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For the Glory is, once again, not for everyone. This is strictly for hardcore strategists who would rather micromanage an entire country than a small army.
Gamers comfortable with the original Europa Universalis II and who can install the mods may give it a pass. However, newcomers to the series should enjoy the improved interface and graphics, clever AI and the mods. Gamers who want to see how an older game can be made to sparkle at a reasonable price must see this product as one of the gems among the holiday avalanche.
For the Glory blaast nieuw leven in een oude klassieker. Een absolute must voor wie Europa Universalis 2 graag speelde.
Despite the supremely disappointing multiplayer experience, For the Glory manages to greatly improve upon Europa Universalis II. The visual improvements, better tooltips, helpful reminder icons, and thousands of new events make For the Glory superior to its venerable ancestor. Needless to say, fans of EUII should pick it up immediately, and Renaissance- and Napoleonic-era aficionados are in for a treat. However, given the availability of Europa Universalis III and its expansions, you may prefer to skip For the Glory in favor of the more stable and aesthetically pleasing experience. If you love the flavor of historical and alt-history events, For the Glory is the Europa Universalis may well be the game for you.
I'm always skeptical of re-releases of older games, mainly because they promise to add all sorts of new things but end up just being the equivalent of a “gold” collection. This is not totally the case for For the Glory, however, as the enhancements made from Europa Universalis II are significant for fervent fans of the game. The graphics have gotten some minor changes, from sprites for individual countries to allowing for custom screen resolutions. The user interface has incorporated alerts and the ability to move troops from multiple map modes from EU3, but does not include some key features like my heavily-used outliner and some additional budgetary information; this makes it difficult to play large nations spread across the map and keep track of what exactly is going on. Europa Universalis II has always been more historical than EU3, and For the Glory continues that trend by including the AGCEEP mod and its 10,000 events.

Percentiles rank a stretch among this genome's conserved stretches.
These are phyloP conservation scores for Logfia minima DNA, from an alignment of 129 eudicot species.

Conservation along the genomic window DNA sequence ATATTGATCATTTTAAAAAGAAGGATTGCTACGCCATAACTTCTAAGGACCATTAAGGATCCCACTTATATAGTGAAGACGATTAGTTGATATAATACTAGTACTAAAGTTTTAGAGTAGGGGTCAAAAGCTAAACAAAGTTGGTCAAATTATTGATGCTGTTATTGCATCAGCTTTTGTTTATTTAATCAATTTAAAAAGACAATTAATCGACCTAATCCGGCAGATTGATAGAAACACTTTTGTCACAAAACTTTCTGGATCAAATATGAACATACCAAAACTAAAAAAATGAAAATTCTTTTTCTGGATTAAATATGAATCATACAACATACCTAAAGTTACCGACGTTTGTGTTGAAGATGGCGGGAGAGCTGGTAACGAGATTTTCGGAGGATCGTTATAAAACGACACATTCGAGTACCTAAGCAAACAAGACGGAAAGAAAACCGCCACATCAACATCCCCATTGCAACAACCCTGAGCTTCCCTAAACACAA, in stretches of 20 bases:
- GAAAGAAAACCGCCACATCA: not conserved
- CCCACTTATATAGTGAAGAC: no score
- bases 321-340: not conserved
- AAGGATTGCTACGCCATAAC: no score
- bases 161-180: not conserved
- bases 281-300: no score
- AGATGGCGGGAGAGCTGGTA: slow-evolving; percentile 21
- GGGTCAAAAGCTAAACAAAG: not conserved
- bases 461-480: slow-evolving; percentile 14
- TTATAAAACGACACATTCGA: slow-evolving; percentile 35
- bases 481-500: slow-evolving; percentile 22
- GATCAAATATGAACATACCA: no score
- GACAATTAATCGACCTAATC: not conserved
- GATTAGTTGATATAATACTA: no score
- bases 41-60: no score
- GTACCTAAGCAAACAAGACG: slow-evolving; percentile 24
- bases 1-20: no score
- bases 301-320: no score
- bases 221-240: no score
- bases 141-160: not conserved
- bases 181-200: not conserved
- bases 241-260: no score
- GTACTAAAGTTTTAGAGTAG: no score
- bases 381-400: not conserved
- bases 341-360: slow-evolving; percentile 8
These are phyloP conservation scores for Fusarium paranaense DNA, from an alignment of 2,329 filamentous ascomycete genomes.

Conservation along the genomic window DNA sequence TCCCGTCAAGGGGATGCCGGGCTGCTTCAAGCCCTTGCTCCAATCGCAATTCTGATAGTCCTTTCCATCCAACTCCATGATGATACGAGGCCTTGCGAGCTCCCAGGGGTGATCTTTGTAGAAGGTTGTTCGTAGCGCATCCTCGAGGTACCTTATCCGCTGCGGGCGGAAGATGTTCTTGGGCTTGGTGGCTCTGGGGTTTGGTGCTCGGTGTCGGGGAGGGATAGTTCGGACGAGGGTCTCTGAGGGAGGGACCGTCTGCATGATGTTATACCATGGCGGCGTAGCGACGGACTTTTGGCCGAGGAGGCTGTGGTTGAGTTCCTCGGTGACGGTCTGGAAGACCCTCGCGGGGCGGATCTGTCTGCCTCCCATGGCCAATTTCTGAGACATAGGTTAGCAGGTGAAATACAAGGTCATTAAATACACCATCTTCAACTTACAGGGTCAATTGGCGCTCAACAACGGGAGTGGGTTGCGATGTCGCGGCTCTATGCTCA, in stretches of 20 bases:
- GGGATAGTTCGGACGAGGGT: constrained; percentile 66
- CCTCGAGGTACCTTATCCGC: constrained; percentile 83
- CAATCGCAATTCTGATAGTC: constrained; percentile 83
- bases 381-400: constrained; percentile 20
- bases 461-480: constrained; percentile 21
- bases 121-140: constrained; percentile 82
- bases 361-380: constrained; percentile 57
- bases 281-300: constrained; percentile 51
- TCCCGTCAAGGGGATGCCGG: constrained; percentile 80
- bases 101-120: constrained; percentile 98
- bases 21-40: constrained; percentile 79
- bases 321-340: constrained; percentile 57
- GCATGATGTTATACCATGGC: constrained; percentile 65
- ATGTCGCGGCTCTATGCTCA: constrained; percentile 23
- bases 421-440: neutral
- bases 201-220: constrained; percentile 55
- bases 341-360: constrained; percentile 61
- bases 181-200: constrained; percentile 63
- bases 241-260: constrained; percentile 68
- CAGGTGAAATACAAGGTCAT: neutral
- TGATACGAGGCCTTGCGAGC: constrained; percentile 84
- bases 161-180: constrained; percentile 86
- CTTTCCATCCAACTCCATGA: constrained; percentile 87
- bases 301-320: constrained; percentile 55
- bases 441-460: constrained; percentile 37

Here’s how it breaks down. If you’re looking for a spectacular European strategy game featuring colonization, buy Empire: Total War. If you’re a stickler for realism and like the sound of a strategy game that won’t let you idly lead Sweden to world domination or scrub Russia from existence, buy Europa Universalis III: Complete Edition. Finally, if you’re very, very patient and prefer to be subject to real world history instead of making it yourself, buy For the Glory.
There is no denying there’s an addictive quality to For The Glory. There is always something to do, whether it’s an era of peace or war, and the ‘hardcore’ RTS experience has never felt so assessible. There’s a niche of players that will put up with For The Glory’s quirks, but that’s its main drag: it’s a game for the fans, not the people.
or the Glory spans from 1419 – 1820 providing us with a historic version of events from almost all of the cultures and dynasties from the time. But in this version things don’t always have to go as they did in history. For The Glory puts history in your hands and lets you mold the world to your shape and change history for the better. Depending on how well you handle the situations put before you. Compared to EUII, which this game feels like an expansion to, the UI has been greatly improved offering useful tool tips and new icons which make things slightly easier.